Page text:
The hospital's Urgent Care Center has already seen results. In July 2012, the average wait—from arrival to discharge—was 4 to 6 hours. After going through the new process, the average wait time is 2.5 hours.
During the improvement session in urgent care, team members noticed that every time a patient needed a basic X-ray, they had to leave the center, walk across the street to a different building and then navigate a maze of hallways to the radiology department. A patient who couldn't make the 15-minute walk had to wait for a wheelchair escort, which could take hours at the busy hospital.
They suggested a logical fix: create an on-site X-ray room. "Having the X-ray here has revolutionized the patient experience," said Ricardo Ballin, nurse manager in urgent care.
The move toward applying Toyota's techniques in hospitals started around 2000 when executives at Seattle's Virginia Mason Medical Center became interested in seeing how they could improve the hospital's quality, safety and patient satisfaction. They looked at Toyota because several other industries and companies, including Boeing, were using the carmaker's established methods.
At first, the idea was resisted, executives leading the charge said.
"When Boeing heard about Toyota, they said that's fine for a car manufacturer, but we make airplanes," said Mike Rona, Virginia Mason's former president who now runs his own consulting businesses for hospitals converting to the system. "Our people, when they heard about Boeing, said that's fine for Boeing, but we have processes that take care of people."
Rona said it doesn't really matter what any particular company or industry does or produces. "Every organization has processes to make whatever they make," he said, adding those processes can always be improved.
Today, numerous hospitals around the nation, including many private hospitals in the Bay Area, are using Toyota's techniques in some of their practices.
San Mateo example
At San Mateo Medical Center, which is well on its way to full adoption, administrators have trained 100 staff members to teach the system to their colleagues, involved 300 employees in 52-week kaizens and made significant changes in nine departments.
In one improvement session, hospital staff members looked at operating room cancellations. They analyzed the reasons for those cancellations—ranging from surgical scheduling conflicts to patients not having their pre-op preparation done in time—and recommended changes that reduced cancellations by 17%. That saved the hospital more than $200,000 between October 2012 and July 2013, CEO Ehrlich said.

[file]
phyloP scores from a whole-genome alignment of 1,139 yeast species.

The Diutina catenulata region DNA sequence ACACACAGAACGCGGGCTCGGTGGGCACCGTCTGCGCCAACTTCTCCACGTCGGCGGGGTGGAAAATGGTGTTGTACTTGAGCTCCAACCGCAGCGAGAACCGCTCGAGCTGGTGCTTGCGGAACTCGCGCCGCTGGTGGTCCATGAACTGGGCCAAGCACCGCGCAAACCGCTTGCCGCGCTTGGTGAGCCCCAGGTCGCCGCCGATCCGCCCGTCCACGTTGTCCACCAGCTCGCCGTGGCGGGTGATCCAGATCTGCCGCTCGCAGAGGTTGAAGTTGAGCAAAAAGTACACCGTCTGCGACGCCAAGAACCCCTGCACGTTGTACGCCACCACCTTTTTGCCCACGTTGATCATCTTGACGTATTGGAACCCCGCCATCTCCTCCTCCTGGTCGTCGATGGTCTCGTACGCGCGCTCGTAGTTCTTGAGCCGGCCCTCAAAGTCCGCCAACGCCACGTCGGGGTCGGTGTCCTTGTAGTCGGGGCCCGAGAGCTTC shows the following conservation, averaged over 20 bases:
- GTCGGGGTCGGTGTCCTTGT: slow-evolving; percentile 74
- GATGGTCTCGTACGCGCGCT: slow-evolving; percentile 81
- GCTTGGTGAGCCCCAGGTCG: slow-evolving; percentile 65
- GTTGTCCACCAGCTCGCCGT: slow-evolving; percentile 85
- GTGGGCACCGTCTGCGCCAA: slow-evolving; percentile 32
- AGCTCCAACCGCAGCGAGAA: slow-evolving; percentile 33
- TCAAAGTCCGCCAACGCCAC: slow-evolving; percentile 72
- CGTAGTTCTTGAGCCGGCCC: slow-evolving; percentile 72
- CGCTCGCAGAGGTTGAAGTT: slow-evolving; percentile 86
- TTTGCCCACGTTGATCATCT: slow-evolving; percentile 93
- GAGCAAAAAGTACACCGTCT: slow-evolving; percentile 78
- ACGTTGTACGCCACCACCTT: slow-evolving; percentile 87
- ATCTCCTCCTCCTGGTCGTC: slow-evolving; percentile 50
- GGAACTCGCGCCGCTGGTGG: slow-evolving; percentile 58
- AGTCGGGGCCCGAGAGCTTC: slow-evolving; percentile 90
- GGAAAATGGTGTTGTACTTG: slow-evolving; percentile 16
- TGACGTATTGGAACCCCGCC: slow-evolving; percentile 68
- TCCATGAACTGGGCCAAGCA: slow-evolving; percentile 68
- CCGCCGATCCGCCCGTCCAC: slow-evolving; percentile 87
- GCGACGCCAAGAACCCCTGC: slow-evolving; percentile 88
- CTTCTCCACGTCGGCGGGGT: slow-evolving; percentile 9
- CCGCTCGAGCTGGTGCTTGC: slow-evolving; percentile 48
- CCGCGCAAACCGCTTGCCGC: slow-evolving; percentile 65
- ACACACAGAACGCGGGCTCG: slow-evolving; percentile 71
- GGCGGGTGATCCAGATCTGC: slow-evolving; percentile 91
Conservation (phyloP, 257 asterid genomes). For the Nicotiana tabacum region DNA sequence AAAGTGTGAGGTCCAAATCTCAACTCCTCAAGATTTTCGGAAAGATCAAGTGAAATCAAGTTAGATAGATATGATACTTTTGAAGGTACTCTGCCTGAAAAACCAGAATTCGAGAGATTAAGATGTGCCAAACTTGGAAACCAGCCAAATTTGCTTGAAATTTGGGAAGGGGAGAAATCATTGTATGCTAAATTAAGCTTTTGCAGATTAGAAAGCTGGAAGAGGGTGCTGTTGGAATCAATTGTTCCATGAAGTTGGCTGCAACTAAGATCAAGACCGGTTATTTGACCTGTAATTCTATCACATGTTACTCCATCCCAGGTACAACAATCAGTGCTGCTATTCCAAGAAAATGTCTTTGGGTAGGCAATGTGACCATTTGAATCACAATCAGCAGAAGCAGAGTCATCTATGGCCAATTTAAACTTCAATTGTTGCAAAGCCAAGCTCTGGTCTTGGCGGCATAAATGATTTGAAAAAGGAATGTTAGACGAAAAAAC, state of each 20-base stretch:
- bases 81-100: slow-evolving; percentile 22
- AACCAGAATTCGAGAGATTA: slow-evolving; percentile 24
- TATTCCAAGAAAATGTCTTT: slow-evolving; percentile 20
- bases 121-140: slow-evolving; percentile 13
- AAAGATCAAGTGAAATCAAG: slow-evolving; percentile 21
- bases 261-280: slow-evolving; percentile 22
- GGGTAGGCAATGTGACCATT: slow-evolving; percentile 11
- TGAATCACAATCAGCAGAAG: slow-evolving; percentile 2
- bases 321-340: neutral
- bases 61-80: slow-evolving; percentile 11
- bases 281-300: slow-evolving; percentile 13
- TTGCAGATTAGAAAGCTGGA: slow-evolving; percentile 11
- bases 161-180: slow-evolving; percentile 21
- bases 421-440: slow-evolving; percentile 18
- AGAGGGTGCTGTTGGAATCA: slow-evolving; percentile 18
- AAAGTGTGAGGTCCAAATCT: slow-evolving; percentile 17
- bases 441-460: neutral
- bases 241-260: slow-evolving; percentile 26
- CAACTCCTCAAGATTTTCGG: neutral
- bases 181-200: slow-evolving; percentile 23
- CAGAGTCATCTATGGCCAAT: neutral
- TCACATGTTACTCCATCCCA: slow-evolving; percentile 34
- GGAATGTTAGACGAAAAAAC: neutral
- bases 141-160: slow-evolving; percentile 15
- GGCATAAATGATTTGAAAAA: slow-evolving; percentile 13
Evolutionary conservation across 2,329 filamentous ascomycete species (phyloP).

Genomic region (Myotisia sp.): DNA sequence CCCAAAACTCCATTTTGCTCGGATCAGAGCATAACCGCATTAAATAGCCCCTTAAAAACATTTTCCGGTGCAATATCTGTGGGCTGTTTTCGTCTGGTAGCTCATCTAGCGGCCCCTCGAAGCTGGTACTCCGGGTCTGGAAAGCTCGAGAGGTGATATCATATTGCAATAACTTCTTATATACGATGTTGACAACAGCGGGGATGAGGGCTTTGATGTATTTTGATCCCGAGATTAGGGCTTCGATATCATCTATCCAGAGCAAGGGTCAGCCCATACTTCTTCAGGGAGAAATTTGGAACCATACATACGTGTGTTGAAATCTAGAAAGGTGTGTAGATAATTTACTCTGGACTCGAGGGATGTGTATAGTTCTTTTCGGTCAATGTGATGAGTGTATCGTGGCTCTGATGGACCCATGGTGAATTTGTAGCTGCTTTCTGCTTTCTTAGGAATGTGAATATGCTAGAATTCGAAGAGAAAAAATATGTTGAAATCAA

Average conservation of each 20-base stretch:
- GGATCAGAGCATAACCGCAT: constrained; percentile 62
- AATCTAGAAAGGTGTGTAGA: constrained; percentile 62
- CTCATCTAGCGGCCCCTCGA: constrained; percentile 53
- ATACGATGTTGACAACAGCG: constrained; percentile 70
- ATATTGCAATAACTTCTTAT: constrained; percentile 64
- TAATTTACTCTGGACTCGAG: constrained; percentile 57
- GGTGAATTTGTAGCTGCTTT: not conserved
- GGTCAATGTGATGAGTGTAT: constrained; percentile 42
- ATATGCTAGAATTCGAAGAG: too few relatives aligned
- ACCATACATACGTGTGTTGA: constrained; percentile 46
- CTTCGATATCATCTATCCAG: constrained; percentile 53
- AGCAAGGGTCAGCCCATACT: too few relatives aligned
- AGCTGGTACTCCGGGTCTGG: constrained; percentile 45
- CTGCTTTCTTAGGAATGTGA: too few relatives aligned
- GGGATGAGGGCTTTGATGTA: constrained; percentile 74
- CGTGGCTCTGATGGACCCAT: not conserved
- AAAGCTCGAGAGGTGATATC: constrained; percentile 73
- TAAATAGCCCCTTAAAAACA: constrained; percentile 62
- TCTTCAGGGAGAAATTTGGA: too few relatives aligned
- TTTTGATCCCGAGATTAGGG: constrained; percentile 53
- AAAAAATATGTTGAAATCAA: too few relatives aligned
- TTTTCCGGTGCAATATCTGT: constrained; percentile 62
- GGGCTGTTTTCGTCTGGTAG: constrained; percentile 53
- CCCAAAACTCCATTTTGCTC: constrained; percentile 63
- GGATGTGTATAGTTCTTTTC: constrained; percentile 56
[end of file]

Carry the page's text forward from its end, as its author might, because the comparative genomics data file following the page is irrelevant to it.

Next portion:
Another session targeted the infusion center, where patients receive chemotherapy and other life-saving treatments. The group focused on reducing time lost getting insurance authorization for these very expensive drugs. Ehrlich said reducing muda, or waste, in that process saved the hospital $300,000 from February to August of this year.
Believers in Toyota's method say the key to making the system more than just another management fad is to standardize the new processes so that everyone does them the same way and works to sustain the changes.
San Francisco General's quality officer, Nazeeri-Simmons, admits that can be a challenge in a seemingly chaotic atmosphere of a major trauma center. But, she said, at least 80% of the work done at the hospital every day is predictable or routine. That's where the changes can be made.
"You just can't act like everything we do is brand new, every day," Nazeeri-Simmons said. "When you stabilize the 80%, that gives you flexibility for the chaos."
Toyota's production system, which focuses on reducing waste and inefficiencies while making customers happier, has been increasingly adopted by hospitals trying to improve medical quality and increase patient satisfaction. Here are some of the system's frequently used Japanese terms, many of which do not have a direct English translation:
Gemba: the place where work is performed
Hansei: a period of critical self reflection
Heijunka: a level production schedule that provides balance and smooths day-to-day variation
Jidoka: using both human intelligence and technology to stop a process at the first sign of a potential problem
Kaizen: continuous improvement
Kanban: a visual card or signal used to trigger the fulfillment of need, such as restocking supplies
Muda: anything that consumes resources but provides no value
Poke-yoke: a mistake-proofing device that prevents errors